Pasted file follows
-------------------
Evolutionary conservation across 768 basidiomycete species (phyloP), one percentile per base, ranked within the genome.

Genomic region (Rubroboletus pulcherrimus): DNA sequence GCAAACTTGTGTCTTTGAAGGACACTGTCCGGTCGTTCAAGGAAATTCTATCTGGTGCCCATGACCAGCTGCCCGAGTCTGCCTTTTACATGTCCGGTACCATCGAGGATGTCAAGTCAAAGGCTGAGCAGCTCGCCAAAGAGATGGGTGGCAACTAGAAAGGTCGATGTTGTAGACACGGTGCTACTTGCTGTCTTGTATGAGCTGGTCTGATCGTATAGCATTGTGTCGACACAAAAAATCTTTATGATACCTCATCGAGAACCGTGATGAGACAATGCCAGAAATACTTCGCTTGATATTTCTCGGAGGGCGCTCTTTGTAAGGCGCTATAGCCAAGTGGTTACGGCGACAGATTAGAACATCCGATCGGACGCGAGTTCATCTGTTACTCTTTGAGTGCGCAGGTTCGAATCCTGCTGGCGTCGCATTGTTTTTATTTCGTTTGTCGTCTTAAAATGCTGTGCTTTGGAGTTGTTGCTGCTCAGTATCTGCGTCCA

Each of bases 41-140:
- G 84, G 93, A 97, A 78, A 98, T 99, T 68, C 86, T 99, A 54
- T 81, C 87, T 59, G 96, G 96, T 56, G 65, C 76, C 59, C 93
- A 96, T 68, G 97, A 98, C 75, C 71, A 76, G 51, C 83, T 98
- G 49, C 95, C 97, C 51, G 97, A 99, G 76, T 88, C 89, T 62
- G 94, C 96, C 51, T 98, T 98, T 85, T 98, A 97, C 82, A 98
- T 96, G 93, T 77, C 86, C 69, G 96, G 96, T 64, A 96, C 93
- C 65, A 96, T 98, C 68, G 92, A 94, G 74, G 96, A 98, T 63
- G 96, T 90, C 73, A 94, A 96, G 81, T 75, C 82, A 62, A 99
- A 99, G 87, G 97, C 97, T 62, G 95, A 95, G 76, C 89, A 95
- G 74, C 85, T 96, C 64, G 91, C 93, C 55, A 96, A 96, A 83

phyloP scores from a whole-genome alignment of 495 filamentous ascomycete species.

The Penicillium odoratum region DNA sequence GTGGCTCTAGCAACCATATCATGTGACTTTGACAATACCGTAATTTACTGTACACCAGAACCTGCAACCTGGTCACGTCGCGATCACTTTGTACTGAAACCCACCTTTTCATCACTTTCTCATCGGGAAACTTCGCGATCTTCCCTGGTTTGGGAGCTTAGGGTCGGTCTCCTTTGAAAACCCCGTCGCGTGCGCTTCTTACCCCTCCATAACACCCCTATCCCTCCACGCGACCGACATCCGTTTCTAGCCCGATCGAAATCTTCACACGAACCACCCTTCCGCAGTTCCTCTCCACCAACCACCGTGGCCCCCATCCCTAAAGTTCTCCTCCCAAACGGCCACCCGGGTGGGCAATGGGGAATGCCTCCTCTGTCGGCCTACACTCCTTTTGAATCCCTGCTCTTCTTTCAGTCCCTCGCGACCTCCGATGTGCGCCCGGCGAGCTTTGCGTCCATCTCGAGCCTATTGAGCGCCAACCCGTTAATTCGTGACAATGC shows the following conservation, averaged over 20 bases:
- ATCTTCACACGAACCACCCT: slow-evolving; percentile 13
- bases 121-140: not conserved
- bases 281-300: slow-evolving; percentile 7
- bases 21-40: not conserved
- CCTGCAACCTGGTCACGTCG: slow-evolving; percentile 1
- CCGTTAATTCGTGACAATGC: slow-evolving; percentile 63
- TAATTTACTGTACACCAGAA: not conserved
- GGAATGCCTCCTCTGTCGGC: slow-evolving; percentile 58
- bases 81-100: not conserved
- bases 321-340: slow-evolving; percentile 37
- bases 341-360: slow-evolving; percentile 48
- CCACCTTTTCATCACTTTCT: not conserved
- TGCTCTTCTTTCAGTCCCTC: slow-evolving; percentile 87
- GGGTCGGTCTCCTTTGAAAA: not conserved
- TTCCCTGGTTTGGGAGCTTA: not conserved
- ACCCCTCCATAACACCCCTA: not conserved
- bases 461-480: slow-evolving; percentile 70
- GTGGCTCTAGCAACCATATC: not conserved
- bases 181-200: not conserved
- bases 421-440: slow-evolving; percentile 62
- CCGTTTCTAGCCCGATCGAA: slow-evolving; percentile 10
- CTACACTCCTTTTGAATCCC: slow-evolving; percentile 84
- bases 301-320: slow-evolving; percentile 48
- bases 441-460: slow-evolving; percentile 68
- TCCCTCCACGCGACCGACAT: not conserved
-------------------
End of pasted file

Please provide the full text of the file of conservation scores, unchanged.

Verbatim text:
Evolutionary conservation across 768 basidiomycete species (phyloP), one percentile per base, ranked within the genome.

Genomic region (Rubroboletus pulcherrimus): DNA sequence GCAAACTTGTGTCTTTGAAGGACACTGTCCGGTCGTTCAAGGAAATTCTATCTGGTGCCCATGACCAGCTGCCCGAGTCTGCCTTTTACATGTCCGGTACCATCGAGGATGTCAAGTCAAAGGCTGAGCAGCTCGCCAAAGAGATGGGTGGCAACTAGAAAGGTCGATGTTGTAGACACGGTGCTACTTGCTGTCTTGTATGAGCTGGTCTGATCGTATAGCATTGTGTCGACACAAAAAATCTTTATGATACCTCATCGAGAACCGTGATGAGACAATGCCAGAAATACTTCGCTTGATATTTCTCGGAGGGCGCTCTTTGTAAGGCGCTATAGCCAAGTGGTTACGGCGACAGATTAGAACATCCGATCGGACGCGAGTTCATCTGTTACTCTTTGAGTGCGCAGGTTCGAATCCTGCTGGCGTCGCATTGTTTTTATTTCGTTTGTCGTCTTAAAATGCTGTGCTTTGGAGTTGTTGCTGCTCAGTATCTGCGTCCA

Each of bases 41-140:
- G 84, G 93, A 97, A 78, A 98, T 99, T 68, C 86, T 99, A 54
- T 81, C 87, T 59, G 96, G 96, T 56, G 65, C 76, C 59, C 93
- A 96, T 68, G 97, A 98, C 75, C 71, A 76, G 51, C 83, T 98
- G 49, C 95, C 97, C 51, G 97, A 99, G 76, T 88, C 89, T 62
- G 94, C 96, C 51, T 98, T 98, T 85, T 98, A 97, C 82, A 98
- T 96, G 93, T 77, C 86, C 69, G 96, G 96, T 64, A 96, C 93
- C 65, A 96, T 98, C 68, G 92, A 94, G 74, G 96, A 98, T 63
- G 96, T 90, C 73, A 94, A 96, G 81, T 75, C 82, A 62, A 99
- A 99, G 87, G 97, C 97, T 62, G 95, A 95, G 76, C 89, A 95
- G 74, C 85, T 96, C 64, G 91, C 93, C 55, A 96, A 96, A 83

phyloP scores from a whole-genome alignment of 495 filamentous ascomycete species.

The Penicillium odoratum region DNA sequence GTGGCTCTAGCAACCATATCATGTGACTTTGACAATACCGTAATTTACTGTACACCAGAACCTGCAACCTGGTCACGTCGCGATCACTTTGTACTGAAACCCACCTTTTCATCACTTTCTCATCGGGAAACTTCGCGATCTTCCCTGGTTTGGGAGCTTAGGGTCGGTCTCCTTTGAAAACCCCGTCGCGTGCGCTTCTTACCCCTCCATAACACCCCTATCCCTCCACGCGACCGACATCCGTTTCTAGCCCGATCGAAATCTTCACACGAACCACCCTTCCGCAGTTCCTCTCCACCAACCACCGTGGCCCCCATCCCTAAAGTTCTCCTCCCAAACGGCCACCCGGGTGGGCAATGGGGAATGCCTCCTCTGTCGGCCTACACTCCTTTTGAATCCCTGCTCTTCTTTCAGTCCCTCGCGACCTCCGATGTGCGCCCGGCGAGCTTTGCGTCCATCTCGAGCCTATTGAGCGCCAACCCGTTAATTCGTGACAATGC shows the following conservation, averaged over 20 bases:
- ATCTTCACACGAACCACCCT: slow-evolving; percentile 13
- bases 121-140: not conserved
- bases 281-300: slow-evolving; percentile 7
- bases 21-40: not conserved
- CCTGCAACCTGGTCACGTCG: slow-evolving; percentile 1
- CCGTTAATTCGTGACAATGC: slow-evolving; percentile 63
- TAATTTACTGTACACCAGAA: not conserved
- GGAATGCCTCCTCTGTCGGC: slow-evolving; percentile 58
- bases 81-100: not conserved
- bases 321-340: slow-evolving; percentile 37
- bases 341-360: slow-evolving; percentile 48
- CCACCTTTTCATCACTTTCT: not conserved
- TGCTCTTCTTTCAGTCCCTC: slow-evolving; percentile 87
- GGGTCGGTCTCCTTTGAAAA: not conserved
- TTCCCTGGTTTGGGAGCTTA: not conserved
- ACCCCTCCATAACACCCCTA: not conserved
- bases 461-480: slow-evolving; percentile 70
- GTGGCTCTAGCAACCATATC: not conserved
- bases 181-200: not conserved
- bases 421-440: slow-evolving; percentile 62
- CCGTTTCTAGCCCGATCGAA: slow-evolving; percentile 10
- CTACACTCCTTTTGAATCCC: slow-evolving; percentile 84
- bases 301-320: slow-evolving; percentile 48
- bases 441-460: slow-evolving; percentile 68
- TCCCTCCACGCGACCGACAT: not conserved